Max Parrott/QNS
Hundreds of supporters gathered in Travers Park for a get-out-the-vote rally for Tiffany Cabán on Sunday.

Less than two days from the Democratic primary, hundreds of Tiffany Cabán supporters gathered in Jackson Heights on Sunday for a get-out-the-vote rally in the heated Queens district attorney race.

Helping to lead the charge was Congresswoman Alexandria Ocasio-Cortez, who hopes Cabán pulls off the same kind of upset that she did against then-Congressman Joe Crowley nearly a year ago. 

Jackson Heights’ state Senator Jessica Ramos, riding high from a series of legislative victories in Albany over the past week, led speakers from the growing ranks of New York City’s progressive legislators across city, state and federal office, who emphasized the importance of door-knocking as a make-or-break strategy for the campaign.

Others in attendance, including state Senator Michael Gianaris, Councilman Jimmy Van Bramer, former gubernatorial candidate Cynthia Nixon and Comptroller Scott Stringer, among others, touted Cabán’s progressive vision of criminal justice and framed the race as a referendum on the Queens Machine, slotting her as the heir to the victories that anti-establishment Latina candidates Ramos and Ocasio-Cortez won in Queens last summer.

“We’re not just running a so-called progressive campaign, we’re running a decarceral campaign,” Cabán said when she took the podium.

The organizers of the event highlighted Cabán’s unorthodox appeal, blasting reggaeton of Calle 13 as the speakers gathered around the podium and canvassers advertised that anyone who signed up for a shift would get three tacos from a local truck that volunteered to help the campaign.

Ramos, who emceed the rally, came out the gate with a searing indictment of the late former District Attorney Richard A. Brown.

“For those of us who are long-timers I don’t have to tell you what Jackson Heights looked like in the ’80s and ’90s. We’ve come a long way but it wasn’t because of the district attorney … So many of our loved ones were criminalized simply for being poor,” she said.

Throughout the rest of the event, Ramos insistently reminded the crowd of the importance of canvassing during the final days of the campaign in order to bring out untapped groups of Queens voters.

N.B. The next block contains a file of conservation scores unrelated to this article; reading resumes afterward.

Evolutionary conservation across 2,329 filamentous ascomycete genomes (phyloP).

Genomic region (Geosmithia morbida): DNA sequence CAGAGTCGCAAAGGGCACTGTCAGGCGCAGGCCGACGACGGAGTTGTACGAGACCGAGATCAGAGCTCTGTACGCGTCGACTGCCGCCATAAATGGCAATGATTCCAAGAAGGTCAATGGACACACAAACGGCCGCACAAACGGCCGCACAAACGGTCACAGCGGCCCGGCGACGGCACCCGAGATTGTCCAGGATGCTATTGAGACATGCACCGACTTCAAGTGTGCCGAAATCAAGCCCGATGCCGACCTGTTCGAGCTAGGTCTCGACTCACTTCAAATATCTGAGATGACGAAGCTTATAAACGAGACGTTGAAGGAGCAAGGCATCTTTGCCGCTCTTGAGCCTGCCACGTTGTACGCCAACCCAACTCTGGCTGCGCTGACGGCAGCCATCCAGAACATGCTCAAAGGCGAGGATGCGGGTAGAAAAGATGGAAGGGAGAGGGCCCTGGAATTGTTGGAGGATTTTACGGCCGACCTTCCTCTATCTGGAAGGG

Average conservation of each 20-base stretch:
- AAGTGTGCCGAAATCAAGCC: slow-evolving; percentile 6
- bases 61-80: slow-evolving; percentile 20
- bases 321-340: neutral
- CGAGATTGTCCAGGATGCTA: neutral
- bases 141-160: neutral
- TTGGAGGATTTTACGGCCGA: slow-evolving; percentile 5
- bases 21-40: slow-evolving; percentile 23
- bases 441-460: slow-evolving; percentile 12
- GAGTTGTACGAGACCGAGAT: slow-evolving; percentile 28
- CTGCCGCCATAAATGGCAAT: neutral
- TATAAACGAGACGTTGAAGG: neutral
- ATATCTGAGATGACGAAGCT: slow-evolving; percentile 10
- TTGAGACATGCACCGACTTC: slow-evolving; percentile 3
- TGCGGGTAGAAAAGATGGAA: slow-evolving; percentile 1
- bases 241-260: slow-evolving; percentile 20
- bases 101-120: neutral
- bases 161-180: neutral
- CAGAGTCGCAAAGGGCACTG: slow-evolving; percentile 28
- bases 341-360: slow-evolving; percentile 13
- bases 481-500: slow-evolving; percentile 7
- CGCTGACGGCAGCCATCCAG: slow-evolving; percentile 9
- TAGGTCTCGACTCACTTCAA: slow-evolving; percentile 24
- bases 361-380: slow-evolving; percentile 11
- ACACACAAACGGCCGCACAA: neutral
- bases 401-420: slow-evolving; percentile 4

Setting the event in Jackson Heights played to Cabán’s strengths within more progressive voting districts of western Queens. Cabán’s campaign manager, Luke Hayes, the brother of MSNBC host Chris Hayes, said that they chose the location because Cabán held a rally with Akeem Browder and Shawn King in St. Albans Park the day before.

“Yesterday was southeast. Today is western Queens,” said Hayes.

Six Democrats are in Tuesday’s Queens district attorney primary, with Borough President Melinda Katz and Cabán emerging in recent days as the frontrunners in the race. Some see Cabán’s campaign as a grassroots battle against longtime political stalwarts in the borough.

Van Bramer, who was one of the earliest endorsements of Cabán’s campaign, leaned into this conflict during his speech.

“We all can help Tiffany Cabán and our congresswoman deliver the knockout punch to Queens Machine politics. When the machine wins, people lose. When the machine wins, big real estate money wins,” Van Bramer said.

For her part, Ocasio-Cortez focused more on how her definition of criminal justice paralleled Cabán’s in her speech.

“This is about changing the entire paradigm of criminal justice,” Ocasio-Cortez said, before going on to describe the phone calls that the two women had before leading up to the congresswoman’s endorsement.

Hayes said that the volunteer efforts behind Cabán’s campaign had been building over the last several weeks following the string of high profile endorsements from Ocasio-Cortez, Philadelphia DA Larry Krasner, Bernie Sanders and Elizabeth Warren. Those endorsements kept stacking up this weekend with state Senator James Sanders, Gianaris and Councilman Antonio Reynoso all giving her their support.

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